Is bigger really better?

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Everyone wants to see their business grow.  That’s true whether you own a small restaurant or an investment firm.  Some investors look at the size of the firm as an indication of the quality of the advice they will get, assuming that bigger is better.

But that is often the opposite of what they will experience.  Most people are aware that some of the best restaurants are small, with just a few tables, catering to a select clientele.  For the same reason, small investment firms are often better for their clients than large firms.

Large firms are the training ground for smaller firms.  Large firms recruit people who have no experience as investment managers and train them in selling their company’s products.  Once a financial advisor gains experience, he sees ways that his clients can be served better.  That’s the point at which he forms his own small firm where clients get the benefit of his knowledge and experience.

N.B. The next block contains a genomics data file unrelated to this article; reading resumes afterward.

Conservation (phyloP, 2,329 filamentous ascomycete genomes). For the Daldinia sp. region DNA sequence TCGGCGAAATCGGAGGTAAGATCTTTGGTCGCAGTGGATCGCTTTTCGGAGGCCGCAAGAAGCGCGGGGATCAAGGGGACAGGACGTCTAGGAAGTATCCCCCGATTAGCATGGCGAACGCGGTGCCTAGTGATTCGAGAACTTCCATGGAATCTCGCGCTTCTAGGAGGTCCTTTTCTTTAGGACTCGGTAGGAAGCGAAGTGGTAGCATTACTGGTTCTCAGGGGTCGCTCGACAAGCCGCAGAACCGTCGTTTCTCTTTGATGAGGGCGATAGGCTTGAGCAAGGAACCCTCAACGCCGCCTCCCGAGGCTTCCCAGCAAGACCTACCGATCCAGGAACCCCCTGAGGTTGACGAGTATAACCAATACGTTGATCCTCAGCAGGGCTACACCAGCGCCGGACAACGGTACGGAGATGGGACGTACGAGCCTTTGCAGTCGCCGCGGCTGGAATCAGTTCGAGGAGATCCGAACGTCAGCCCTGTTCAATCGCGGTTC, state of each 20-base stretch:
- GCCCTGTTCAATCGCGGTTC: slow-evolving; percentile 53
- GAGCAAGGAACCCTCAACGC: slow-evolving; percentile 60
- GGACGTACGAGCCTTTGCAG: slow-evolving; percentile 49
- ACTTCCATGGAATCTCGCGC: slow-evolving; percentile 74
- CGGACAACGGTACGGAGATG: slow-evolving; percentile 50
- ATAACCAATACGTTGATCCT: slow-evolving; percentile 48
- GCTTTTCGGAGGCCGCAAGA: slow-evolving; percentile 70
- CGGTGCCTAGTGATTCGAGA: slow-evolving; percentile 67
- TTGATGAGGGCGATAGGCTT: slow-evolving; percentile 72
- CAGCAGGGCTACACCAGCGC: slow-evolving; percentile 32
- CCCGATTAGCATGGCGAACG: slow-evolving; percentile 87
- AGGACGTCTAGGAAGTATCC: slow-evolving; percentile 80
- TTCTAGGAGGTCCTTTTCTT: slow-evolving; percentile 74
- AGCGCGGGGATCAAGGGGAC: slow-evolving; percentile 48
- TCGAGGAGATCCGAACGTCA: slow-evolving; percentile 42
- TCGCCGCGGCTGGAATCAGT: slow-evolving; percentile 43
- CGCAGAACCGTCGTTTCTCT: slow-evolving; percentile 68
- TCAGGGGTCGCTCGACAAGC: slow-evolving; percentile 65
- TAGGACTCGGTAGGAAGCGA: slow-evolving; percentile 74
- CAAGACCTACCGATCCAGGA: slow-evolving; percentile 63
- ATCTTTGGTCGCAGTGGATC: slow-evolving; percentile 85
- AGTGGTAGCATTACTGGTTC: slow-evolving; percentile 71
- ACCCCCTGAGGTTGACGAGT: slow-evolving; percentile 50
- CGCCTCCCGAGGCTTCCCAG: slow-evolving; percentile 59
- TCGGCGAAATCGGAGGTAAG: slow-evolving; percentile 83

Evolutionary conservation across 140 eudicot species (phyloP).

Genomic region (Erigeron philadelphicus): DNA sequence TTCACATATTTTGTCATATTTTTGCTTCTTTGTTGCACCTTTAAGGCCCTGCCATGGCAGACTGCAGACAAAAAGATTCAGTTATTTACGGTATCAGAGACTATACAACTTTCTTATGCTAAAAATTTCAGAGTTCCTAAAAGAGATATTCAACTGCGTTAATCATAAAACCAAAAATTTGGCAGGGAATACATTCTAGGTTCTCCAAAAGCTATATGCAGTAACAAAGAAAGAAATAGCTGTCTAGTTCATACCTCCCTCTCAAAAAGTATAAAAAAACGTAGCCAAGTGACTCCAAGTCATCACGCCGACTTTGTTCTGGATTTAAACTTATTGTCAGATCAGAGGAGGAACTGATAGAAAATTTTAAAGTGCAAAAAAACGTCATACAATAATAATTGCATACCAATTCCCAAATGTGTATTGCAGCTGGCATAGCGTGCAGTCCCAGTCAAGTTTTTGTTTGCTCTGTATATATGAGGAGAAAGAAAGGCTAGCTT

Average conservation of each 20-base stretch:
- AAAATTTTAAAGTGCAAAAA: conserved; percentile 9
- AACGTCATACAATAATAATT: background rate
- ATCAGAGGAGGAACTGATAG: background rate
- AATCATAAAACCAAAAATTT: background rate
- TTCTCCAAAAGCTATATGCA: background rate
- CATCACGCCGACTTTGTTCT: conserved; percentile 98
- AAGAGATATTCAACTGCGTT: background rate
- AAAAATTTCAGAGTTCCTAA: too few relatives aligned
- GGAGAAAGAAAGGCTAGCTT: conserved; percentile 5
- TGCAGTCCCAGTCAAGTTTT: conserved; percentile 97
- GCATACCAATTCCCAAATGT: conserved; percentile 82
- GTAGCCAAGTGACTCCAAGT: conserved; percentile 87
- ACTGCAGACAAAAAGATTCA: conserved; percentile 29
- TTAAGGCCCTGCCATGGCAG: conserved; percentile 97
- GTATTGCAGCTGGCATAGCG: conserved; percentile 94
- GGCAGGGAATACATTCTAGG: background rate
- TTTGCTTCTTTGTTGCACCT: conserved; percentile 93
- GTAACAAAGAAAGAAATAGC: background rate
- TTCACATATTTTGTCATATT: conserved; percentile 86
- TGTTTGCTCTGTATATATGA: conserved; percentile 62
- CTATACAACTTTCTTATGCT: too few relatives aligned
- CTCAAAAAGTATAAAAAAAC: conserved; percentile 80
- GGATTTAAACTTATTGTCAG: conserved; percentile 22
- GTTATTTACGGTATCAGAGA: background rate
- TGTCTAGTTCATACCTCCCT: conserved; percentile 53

Clients who do business with small firms typically deal directly with the owners, who work for them, rather than employees who work for a paycheck.  As everyone knows, it makes a lot of difference when you’re dealing with the owner of a business rather than an employee.

Small firms are more flexible in meeting the needs of individuals.  Everyone is not the same.  Everyone has a different set of experiences, a different array of needs, and seeks a different level of service.  Large firms create policies and procedures that stack people in silos and try to impose uniform rules on everyone.  The larger the organization, the greater the need for uniformity and the less the business cares about any one individual.

If you have an investment portfolio worth a million dollars, an investment firm with assets-under-management (AUM) of $100 million will care about you and do its best to address your needs.  A firm with  AUM of $1 billion dollars will not care about you as an individual, you’re a statistic.

Korving & Company is growing Registered Investment Firm (RIA), but doing so in a way that makes sure that we always know our clients, care about them as individuals, and go out of our way to meet their individual needs.

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